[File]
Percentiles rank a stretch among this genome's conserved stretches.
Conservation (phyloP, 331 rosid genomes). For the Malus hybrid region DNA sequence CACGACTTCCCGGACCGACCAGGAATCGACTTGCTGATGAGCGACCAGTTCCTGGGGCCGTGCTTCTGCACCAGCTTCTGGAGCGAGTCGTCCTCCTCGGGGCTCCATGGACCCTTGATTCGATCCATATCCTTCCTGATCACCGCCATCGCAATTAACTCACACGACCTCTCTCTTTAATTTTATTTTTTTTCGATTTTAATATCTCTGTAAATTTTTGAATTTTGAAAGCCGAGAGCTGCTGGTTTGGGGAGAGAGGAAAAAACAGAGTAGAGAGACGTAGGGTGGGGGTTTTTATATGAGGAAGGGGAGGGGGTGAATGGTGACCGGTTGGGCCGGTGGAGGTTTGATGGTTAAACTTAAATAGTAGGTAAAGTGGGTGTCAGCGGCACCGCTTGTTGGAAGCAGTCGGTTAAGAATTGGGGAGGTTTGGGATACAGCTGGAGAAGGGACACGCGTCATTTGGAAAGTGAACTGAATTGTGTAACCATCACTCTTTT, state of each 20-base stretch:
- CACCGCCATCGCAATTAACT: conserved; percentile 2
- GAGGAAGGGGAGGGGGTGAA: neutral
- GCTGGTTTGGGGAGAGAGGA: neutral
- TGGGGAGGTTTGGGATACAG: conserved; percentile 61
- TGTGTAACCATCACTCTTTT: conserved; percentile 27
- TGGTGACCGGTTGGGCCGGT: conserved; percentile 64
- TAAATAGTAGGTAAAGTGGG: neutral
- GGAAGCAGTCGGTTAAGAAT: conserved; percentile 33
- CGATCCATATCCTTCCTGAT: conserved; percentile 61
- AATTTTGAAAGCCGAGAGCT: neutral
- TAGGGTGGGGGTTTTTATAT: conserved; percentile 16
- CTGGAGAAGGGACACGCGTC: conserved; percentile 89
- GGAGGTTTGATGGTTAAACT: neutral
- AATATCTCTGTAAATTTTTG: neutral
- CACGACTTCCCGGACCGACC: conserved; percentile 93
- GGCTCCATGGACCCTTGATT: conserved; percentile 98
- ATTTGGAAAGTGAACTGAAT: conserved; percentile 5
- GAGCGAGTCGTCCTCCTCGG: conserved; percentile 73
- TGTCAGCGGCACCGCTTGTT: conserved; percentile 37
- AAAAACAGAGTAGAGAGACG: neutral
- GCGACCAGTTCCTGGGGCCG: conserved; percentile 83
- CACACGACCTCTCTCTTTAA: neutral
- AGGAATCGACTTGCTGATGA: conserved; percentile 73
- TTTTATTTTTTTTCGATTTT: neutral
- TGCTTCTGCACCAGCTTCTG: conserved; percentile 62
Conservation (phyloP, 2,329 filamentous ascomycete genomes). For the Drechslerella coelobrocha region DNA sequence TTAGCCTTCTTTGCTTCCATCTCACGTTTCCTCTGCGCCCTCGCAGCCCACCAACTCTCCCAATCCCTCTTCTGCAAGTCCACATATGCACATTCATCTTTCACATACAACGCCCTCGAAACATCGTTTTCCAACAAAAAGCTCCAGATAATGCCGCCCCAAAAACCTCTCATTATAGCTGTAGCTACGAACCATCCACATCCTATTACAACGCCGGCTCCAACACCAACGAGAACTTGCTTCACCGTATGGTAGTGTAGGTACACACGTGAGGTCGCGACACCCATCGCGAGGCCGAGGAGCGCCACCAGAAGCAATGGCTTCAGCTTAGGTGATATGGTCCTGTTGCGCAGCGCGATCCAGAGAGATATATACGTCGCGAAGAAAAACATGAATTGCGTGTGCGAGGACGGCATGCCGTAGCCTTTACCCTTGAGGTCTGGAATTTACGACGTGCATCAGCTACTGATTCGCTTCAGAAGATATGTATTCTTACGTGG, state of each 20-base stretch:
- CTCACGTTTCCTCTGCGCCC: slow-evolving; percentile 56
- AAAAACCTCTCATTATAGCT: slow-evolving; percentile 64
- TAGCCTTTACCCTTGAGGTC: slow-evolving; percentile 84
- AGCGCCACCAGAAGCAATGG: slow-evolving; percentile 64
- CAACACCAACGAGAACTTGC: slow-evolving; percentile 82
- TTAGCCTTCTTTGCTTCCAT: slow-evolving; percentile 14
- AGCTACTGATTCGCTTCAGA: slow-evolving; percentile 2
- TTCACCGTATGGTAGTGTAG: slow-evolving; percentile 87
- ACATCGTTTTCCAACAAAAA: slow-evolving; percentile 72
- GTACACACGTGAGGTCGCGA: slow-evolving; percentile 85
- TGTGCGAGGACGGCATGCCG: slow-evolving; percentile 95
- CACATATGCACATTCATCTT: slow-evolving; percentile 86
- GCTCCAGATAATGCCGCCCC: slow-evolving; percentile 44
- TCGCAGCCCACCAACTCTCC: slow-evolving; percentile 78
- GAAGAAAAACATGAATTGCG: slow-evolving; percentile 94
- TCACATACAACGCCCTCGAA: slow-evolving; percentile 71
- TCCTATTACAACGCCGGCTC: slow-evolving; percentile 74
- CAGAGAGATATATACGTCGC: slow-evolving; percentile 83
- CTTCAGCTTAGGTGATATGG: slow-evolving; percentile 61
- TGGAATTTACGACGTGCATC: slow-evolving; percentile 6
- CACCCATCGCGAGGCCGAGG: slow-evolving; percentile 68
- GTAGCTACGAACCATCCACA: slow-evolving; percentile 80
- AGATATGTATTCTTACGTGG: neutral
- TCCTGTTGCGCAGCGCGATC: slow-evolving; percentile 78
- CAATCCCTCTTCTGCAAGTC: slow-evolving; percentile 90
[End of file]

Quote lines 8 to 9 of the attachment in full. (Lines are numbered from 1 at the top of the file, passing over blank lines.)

- TGGTGACCGGTTGGGCCGGT: conserved; percentile 64
- TAAATAGTAGGTAAAGTGGG: neutral